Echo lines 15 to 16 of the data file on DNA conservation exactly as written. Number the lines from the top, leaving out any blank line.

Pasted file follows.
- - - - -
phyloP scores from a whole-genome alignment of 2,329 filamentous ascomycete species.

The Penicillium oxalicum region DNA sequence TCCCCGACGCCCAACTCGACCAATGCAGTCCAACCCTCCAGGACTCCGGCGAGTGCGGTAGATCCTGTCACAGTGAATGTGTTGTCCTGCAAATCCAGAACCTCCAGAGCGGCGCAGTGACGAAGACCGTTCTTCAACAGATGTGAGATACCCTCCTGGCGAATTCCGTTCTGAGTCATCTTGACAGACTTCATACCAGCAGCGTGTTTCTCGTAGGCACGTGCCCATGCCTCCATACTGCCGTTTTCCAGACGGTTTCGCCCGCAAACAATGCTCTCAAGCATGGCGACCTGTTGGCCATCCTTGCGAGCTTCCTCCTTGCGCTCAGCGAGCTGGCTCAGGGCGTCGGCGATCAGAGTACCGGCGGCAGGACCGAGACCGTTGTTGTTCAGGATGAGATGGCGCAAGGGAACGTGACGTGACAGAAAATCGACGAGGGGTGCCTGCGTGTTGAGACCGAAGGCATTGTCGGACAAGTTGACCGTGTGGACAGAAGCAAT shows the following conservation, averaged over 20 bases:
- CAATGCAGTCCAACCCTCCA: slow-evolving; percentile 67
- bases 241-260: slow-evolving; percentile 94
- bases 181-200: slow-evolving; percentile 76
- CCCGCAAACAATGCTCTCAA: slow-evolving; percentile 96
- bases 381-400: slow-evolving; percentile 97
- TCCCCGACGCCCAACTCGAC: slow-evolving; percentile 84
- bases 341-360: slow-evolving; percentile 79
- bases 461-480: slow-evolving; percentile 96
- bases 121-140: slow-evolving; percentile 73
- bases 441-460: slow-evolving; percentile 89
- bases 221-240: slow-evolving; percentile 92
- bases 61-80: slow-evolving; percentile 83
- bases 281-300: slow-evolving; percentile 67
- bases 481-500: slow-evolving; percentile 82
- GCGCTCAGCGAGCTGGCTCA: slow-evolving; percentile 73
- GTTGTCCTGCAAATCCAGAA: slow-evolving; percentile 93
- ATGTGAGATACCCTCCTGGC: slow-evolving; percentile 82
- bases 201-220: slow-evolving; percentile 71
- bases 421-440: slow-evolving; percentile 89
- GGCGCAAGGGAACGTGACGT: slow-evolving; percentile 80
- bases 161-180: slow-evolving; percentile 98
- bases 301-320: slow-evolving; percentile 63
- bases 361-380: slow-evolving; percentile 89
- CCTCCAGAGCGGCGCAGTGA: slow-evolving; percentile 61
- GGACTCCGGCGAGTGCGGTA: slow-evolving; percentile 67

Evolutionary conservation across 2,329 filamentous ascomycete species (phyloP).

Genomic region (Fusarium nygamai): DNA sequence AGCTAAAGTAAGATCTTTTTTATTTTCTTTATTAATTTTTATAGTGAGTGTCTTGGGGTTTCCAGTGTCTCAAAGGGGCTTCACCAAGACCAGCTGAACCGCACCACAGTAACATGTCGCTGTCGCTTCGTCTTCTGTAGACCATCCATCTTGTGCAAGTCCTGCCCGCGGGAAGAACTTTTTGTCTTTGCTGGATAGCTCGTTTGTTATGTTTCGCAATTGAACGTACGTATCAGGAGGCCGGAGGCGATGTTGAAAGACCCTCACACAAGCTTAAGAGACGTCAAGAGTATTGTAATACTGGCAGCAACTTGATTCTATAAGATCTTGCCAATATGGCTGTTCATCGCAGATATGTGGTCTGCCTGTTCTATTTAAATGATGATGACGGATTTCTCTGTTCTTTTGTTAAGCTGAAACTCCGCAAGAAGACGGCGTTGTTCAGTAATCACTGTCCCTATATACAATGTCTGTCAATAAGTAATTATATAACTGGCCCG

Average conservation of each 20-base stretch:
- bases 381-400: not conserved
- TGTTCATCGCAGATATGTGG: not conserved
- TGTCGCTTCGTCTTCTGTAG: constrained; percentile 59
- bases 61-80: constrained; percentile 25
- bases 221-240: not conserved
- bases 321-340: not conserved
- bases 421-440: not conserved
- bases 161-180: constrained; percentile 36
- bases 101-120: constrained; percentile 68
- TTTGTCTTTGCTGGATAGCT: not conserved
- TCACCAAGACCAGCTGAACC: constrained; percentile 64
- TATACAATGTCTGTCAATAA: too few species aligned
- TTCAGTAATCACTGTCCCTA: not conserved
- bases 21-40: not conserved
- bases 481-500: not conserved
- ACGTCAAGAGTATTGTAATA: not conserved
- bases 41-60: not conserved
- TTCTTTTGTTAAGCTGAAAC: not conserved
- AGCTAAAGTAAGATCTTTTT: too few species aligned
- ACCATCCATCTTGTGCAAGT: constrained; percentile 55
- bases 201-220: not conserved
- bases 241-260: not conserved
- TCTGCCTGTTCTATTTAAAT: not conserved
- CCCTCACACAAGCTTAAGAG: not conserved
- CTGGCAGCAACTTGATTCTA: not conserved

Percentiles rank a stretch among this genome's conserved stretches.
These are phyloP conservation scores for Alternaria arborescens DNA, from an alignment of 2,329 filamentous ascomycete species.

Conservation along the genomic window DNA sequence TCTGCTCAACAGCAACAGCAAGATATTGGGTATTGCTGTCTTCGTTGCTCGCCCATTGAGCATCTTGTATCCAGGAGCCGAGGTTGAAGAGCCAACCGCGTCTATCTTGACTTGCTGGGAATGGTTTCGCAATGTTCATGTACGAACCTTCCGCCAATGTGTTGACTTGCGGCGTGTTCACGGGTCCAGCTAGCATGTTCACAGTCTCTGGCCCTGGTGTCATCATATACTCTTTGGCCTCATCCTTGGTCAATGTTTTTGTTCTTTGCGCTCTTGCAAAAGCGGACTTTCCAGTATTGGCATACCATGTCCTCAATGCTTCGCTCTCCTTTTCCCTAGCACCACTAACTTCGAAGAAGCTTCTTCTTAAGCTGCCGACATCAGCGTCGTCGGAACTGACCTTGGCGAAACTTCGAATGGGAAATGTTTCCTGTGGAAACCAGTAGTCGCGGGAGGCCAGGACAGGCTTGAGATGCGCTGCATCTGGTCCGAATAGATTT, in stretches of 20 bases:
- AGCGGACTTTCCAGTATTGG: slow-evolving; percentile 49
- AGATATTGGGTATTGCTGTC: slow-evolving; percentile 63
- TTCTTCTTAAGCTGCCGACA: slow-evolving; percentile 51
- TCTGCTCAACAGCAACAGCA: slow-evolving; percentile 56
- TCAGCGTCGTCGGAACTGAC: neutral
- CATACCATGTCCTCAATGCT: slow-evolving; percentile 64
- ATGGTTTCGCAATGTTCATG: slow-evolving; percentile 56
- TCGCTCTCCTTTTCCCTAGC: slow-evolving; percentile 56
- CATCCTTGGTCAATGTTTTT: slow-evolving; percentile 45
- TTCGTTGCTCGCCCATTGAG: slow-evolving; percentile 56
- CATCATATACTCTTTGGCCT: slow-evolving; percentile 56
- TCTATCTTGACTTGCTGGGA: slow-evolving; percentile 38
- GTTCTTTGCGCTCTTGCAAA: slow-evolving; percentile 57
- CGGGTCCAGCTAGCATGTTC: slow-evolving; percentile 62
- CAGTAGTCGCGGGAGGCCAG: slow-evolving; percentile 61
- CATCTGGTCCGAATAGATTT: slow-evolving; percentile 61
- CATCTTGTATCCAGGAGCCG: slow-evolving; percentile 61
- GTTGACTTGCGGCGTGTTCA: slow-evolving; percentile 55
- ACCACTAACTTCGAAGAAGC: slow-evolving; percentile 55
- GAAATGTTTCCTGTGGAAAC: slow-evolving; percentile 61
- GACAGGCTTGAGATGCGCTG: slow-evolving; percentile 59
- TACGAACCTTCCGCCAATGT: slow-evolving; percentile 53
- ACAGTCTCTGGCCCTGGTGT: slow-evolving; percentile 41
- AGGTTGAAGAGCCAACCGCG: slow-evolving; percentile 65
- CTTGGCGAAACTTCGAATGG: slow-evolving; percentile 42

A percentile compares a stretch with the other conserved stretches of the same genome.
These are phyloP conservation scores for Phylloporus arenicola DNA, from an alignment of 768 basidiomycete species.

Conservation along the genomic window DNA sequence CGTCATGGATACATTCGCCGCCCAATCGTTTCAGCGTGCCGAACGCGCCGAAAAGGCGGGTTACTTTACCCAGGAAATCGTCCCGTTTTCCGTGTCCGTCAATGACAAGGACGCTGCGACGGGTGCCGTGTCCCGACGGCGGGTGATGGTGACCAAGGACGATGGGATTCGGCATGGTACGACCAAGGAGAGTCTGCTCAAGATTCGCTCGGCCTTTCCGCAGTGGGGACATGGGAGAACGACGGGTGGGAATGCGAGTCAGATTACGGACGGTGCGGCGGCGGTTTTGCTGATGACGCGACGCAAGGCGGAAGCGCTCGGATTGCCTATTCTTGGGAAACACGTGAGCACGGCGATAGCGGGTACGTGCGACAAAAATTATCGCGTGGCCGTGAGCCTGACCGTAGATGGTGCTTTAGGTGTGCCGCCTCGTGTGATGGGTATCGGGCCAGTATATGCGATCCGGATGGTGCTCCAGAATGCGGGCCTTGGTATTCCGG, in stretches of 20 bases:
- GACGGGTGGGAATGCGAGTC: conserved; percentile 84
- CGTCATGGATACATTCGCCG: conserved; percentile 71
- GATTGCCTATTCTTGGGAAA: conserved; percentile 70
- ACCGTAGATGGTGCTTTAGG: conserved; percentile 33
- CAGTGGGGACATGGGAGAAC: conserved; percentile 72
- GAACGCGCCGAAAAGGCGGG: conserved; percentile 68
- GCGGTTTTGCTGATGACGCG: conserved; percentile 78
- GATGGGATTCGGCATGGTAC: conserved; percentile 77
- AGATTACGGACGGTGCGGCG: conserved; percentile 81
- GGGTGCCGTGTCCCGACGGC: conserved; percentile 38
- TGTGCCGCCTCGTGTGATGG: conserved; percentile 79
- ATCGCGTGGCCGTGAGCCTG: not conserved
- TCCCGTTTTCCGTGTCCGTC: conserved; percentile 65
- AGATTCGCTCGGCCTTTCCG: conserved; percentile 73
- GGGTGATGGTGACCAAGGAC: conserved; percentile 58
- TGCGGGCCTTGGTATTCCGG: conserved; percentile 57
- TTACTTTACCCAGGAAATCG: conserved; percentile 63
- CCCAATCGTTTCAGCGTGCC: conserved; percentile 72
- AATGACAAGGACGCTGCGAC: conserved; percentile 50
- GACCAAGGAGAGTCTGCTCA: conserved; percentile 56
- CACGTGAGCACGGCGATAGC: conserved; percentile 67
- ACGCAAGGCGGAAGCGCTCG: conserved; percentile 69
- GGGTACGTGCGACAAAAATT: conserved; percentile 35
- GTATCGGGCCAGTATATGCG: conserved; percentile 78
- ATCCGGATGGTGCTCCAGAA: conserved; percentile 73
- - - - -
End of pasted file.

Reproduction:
- bases 281-300: slow-evolving; percentile 67
- bases 481-500: slow-evolving; percentile 82